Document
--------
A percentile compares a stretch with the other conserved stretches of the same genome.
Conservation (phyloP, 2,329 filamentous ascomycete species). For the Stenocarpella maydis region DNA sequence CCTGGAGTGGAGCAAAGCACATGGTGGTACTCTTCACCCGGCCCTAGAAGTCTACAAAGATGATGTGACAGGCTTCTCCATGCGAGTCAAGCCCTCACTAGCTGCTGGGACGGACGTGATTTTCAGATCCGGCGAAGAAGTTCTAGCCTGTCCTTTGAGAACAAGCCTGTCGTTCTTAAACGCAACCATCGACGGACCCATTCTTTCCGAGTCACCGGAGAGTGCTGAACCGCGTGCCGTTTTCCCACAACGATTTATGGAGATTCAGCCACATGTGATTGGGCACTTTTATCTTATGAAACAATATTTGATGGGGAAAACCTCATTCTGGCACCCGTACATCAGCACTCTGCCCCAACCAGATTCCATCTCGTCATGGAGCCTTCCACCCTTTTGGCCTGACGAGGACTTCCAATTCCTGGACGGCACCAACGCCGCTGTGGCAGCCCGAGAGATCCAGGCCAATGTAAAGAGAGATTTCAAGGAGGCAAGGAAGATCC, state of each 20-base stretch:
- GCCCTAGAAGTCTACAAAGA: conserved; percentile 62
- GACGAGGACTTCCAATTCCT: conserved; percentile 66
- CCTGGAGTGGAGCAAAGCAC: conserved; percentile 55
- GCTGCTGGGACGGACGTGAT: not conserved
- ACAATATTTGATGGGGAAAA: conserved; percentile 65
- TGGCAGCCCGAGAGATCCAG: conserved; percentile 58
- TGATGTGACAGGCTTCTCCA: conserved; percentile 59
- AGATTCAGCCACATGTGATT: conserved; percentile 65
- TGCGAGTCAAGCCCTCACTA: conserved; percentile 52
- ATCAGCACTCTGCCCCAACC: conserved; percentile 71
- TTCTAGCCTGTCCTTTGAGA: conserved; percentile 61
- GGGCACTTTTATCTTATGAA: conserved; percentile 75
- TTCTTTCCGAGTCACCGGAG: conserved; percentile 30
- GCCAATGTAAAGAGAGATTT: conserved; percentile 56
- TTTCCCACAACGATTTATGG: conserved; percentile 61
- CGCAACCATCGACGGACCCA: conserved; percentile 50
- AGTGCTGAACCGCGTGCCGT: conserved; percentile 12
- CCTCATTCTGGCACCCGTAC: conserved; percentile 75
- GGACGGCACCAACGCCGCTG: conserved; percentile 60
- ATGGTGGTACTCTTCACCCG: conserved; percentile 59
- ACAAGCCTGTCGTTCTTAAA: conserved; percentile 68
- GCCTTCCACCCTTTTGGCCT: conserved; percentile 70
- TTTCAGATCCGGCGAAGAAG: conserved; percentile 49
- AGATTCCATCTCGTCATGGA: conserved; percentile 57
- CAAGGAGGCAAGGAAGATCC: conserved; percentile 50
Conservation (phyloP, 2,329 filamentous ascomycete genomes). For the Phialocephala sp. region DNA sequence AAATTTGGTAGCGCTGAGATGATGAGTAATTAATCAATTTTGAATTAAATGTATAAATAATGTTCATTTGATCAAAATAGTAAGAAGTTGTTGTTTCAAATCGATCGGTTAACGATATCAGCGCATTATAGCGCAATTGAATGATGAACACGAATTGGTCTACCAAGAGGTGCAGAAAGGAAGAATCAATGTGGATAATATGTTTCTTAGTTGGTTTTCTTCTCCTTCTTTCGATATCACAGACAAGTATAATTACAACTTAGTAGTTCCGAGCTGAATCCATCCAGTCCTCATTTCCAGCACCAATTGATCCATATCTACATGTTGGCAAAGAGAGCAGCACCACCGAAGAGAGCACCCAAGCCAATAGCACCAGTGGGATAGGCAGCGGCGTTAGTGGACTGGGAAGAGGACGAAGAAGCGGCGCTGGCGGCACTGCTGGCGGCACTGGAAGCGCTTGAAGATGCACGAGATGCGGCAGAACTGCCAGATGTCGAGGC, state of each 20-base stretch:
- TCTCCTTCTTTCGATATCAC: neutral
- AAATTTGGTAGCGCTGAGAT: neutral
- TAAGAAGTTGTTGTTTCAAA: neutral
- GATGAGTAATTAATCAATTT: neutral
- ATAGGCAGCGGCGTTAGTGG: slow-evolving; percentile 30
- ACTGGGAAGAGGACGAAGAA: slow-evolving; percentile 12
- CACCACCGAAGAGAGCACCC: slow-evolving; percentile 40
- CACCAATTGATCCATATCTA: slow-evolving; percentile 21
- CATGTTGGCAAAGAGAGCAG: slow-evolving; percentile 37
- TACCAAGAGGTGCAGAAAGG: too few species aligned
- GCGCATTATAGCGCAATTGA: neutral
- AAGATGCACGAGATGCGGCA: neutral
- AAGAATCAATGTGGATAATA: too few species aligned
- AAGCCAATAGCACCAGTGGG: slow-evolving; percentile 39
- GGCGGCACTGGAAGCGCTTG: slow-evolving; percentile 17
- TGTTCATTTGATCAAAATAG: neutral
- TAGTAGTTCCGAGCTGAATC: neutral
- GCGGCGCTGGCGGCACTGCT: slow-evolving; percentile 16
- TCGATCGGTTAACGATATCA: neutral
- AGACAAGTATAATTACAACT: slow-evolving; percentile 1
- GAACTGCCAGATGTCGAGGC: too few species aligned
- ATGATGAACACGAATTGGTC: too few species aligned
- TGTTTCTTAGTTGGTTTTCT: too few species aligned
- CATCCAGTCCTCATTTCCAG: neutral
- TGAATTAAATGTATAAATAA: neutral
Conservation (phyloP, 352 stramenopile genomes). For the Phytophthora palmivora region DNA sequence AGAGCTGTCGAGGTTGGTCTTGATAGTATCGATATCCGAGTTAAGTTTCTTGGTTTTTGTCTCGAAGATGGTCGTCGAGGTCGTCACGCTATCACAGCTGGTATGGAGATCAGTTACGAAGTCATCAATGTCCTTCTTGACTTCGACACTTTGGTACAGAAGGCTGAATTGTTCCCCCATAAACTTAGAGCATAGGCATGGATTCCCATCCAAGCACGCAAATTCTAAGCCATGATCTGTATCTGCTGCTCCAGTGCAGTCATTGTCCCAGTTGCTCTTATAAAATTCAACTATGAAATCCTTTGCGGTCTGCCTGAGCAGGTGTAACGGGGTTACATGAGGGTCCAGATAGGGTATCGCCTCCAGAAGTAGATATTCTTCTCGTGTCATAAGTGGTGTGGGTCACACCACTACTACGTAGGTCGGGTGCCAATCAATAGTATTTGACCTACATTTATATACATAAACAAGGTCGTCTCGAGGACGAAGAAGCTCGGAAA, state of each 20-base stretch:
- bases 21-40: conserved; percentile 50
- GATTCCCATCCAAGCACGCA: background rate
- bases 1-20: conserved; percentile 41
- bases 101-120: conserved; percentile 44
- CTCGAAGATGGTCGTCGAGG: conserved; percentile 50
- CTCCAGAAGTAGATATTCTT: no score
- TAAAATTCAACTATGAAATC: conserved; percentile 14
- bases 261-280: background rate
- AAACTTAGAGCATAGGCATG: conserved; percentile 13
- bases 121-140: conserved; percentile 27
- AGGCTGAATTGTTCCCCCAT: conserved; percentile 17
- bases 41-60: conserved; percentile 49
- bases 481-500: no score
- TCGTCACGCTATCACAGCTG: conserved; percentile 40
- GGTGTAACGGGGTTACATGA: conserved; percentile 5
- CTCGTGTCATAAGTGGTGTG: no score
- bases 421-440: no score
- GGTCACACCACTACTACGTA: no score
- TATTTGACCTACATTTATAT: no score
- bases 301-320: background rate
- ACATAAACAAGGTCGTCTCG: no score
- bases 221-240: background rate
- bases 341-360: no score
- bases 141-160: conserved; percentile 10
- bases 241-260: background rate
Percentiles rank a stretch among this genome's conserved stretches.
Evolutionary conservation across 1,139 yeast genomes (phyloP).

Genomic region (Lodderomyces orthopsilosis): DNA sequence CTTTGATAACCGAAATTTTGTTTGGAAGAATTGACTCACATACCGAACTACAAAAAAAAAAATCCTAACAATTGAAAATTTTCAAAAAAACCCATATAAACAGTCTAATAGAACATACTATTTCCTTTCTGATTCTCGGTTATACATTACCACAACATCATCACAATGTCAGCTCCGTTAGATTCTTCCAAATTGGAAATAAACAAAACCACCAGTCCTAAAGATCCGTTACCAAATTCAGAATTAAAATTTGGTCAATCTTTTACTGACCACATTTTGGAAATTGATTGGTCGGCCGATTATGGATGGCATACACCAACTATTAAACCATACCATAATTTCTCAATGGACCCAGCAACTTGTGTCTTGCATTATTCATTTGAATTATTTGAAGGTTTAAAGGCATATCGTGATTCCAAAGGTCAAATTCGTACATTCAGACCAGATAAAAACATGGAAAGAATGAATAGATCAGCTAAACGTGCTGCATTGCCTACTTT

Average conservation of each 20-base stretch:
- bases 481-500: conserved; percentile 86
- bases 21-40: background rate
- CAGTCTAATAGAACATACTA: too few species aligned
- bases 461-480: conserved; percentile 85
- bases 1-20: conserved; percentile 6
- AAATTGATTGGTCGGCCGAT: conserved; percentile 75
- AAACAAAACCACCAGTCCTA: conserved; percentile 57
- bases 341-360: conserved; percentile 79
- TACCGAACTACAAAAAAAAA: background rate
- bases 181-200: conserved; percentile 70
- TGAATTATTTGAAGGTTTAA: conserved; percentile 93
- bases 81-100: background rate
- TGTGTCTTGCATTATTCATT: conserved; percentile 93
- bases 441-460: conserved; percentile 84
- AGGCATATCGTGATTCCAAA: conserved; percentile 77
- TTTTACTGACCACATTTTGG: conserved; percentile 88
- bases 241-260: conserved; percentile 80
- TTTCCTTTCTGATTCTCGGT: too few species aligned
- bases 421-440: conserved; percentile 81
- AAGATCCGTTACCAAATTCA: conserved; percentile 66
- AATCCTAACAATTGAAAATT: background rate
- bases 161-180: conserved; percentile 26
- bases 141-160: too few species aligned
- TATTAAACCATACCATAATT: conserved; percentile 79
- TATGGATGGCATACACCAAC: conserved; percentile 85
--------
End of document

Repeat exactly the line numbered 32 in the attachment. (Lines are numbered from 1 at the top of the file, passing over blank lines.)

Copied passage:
- GATGAGTAATTAATCAATTT: neutral